2020 Oklahoma State Fair canceled due to COVID-19 public health concerns

Due to the COVID-19 pandemic, the 2020 Oklahoma State Fair has been canceled.

  • COVID-19 warning for expectant mothers — especially Black and Hispanic women
    Yahoo News

    COVID-19 warning for expectant mothers — especially Black and Hispanic women

    Since the COVID-19 pandemic began, the effect of the coronavirus on pregnancy has been a worrisome mystery; with little data available, the Centers for Disease Control and Prevention website had previously said there was no evidence that pregnancy was a risk factor for COVID-19. A Morbidity and Mortality Weekly Report released by the CDC on June 16 found that “among women of reproductive age with COVID-19, pregnant women are more likely to be hospitalized and at increased risk for ICU admission and receipt of mechanical ventilation compared with nonpregnant women.” The reassuring news in the report was that pregnancy did not appear to increase the risk of death from COVID-19.

  • Xu Zhangrun: Outspoken professor detained in China
    BBC

    Xu Zhangrun: Outspoken professor detained in China

    A professor who criticised China's handling of the coronavirus crisis has been detained by authorities. Xu Zhangrun, who has been under house arrest, was taken away from his Beijing home on Monday, friends said. The law professor has previously spoken out against the Mao-like cult of personality which has returned under China's current leader, Xi Jinping.

  • Supreme Court won't throw out ban on robocalls to cellphones
    NBC News

    Supreme Court won't throw out ban on robocalls to cellphones

    The U.S. Supreme Court on Monday declined to strike down a federal law banning automated calls to the nation's cellphone users. A group of fundraisers, political organizations, and pollsters filed a lawsuit, claiming that the revision made the law unconstitutional because it discriminated on the basis of the content of the call. A victory for them would have unleashed automated calls to cellphones just as the 2020 presidential election campaign heats up.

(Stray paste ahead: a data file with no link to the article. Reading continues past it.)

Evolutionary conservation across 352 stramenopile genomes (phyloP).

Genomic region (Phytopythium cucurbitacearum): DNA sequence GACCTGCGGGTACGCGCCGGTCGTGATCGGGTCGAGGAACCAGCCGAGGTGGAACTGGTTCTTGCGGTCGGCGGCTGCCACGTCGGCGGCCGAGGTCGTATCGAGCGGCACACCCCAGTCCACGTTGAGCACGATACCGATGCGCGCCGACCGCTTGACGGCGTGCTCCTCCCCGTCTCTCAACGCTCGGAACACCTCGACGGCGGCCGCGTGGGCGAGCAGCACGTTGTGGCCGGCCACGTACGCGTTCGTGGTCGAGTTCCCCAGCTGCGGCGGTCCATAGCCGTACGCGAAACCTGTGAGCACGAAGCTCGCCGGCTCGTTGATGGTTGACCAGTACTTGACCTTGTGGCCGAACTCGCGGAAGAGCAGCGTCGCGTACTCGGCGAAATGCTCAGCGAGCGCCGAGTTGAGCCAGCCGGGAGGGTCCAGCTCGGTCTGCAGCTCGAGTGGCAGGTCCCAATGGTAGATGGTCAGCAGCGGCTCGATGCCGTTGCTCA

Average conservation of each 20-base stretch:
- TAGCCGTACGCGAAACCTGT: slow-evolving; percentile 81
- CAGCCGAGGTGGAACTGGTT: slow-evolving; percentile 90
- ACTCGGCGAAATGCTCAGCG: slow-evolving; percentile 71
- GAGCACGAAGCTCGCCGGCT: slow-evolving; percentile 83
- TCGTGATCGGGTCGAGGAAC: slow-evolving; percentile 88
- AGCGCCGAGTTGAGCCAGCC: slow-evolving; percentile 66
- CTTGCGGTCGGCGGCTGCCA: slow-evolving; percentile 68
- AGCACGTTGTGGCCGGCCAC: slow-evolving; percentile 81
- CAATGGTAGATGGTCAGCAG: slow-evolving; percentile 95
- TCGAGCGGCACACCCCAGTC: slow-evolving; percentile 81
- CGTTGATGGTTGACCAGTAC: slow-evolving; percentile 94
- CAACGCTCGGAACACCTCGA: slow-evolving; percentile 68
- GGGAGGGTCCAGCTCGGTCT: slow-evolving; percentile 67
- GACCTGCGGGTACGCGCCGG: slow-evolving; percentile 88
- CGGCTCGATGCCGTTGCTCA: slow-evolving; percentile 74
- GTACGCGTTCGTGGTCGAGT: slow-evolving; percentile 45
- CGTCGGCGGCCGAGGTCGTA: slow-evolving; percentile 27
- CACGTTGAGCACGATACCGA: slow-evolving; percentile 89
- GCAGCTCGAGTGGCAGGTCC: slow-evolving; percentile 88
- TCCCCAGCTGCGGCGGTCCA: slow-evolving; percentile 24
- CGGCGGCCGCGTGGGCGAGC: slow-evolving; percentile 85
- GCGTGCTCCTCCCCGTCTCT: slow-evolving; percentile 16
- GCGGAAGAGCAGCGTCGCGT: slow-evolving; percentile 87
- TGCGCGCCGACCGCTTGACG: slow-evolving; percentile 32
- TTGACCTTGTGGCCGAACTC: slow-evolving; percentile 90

• We Fought a U.S.-China War in the South China Sea. The U.S. Navy Lost.
    The National Interest

    We Fought a U.S.-China War in the South China Sea. The U.S. Navy Lost.

    The U.S. Navy is backing up its Philippine allies — two LCSs, USS Freedom and USS Fort Worth, are both about 30 miles south of the Emilio Jacinto and Artemio Ricarde. The USS Halsey, an Arleigh Burke-class guided missile destroyer, is behind them at an equal distance. Shots fired The ships of the Philippine navy have comparatively crude sensors — basically amounting to eyeballs and navigational radars — and are having a difficult time identifying all of the ship traffic in and around the shoal.

  • NASA's powerful Hubble space telescope has beamed back a striking photo of a 'fluffy' galaxy with a ghostly, empty center
    Business Insider

    NASA's powerful Hubble space telescope has beamed back a striking photo of a 'fluffy' galaxy with a ghostly, empty center

    By contrast, other spiral galaxies — including the Milky Way — have more distinct arms where stars and gas are compressed. Hubble is NASA's strongest telescope — but not for long NASA launched Hubble into Earth's orbit in April 1990. Since then, the telescope has discovered new planets, revealed strange galaxies, and provided new insights into the nature of black holes.

  • Predominantly Black armed protesters march through Confederate memorial park in Georgia
    Yahoo News Video

    Predominantly Black armed protesters march through Confederate memorial park in Georgia

    A predominantly Black group of heavily armed protesters marched through Stone Mountain Park near Atlanta on Saturday, calling for removal of the giant Confederate rock carving at the site that civil rights activists consider a monument to racism.

  • Dr. Anthony Fauci warns US is 'knee-deep' in first wave of coronavirus cases and prognosis is 'really not good'